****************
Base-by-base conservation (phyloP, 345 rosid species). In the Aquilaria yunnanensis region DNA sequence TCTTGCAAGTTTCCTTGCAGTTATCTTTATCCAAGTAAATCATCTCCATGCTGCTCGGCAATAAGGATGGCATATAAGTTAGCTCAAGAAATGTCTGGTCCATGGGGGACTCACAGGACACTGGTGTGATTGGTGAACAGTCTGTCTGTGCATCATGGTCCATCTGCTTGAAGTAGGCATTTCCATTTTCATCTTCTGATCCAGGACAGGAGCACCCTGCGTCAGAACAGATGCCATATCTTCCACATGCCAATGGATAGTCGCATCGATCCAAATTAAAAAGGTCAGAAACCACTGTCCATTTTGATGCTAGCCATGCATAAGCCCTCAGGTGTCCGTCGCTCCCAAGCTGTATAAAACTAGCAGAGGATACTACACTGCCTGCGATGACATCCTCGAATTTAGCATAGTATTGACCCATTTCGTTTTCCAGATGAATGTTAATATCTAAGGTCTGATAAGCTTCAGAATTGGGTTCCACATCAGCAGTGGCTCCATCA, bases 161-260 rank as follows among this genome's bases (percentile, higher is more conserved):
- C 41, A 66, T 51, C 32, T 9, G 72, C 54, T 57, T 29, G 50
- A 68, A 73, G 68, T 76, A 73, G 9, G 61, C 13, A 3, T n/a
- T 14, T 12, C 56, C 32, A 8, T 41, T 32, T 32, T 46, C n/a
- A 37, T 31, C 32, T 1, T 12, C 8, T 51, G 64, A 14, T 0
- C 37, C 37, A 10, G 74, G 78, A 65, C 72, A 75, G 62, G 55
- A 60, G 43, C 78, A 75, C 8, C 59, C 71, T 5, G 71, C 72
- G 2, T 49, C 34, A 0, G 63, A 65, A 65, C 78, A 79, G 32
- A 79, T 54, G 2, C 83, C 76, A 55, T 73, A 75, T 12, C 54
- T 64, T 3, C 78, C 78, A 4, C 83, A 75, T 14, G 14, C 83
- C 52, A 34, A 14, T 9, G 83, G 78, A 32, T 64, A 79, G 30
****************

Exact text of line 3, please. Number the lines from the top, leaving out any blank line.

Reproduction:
- A 68, A 73, G 68, T 76, A 73, G 9, G 61, C 13, A 3, T n/a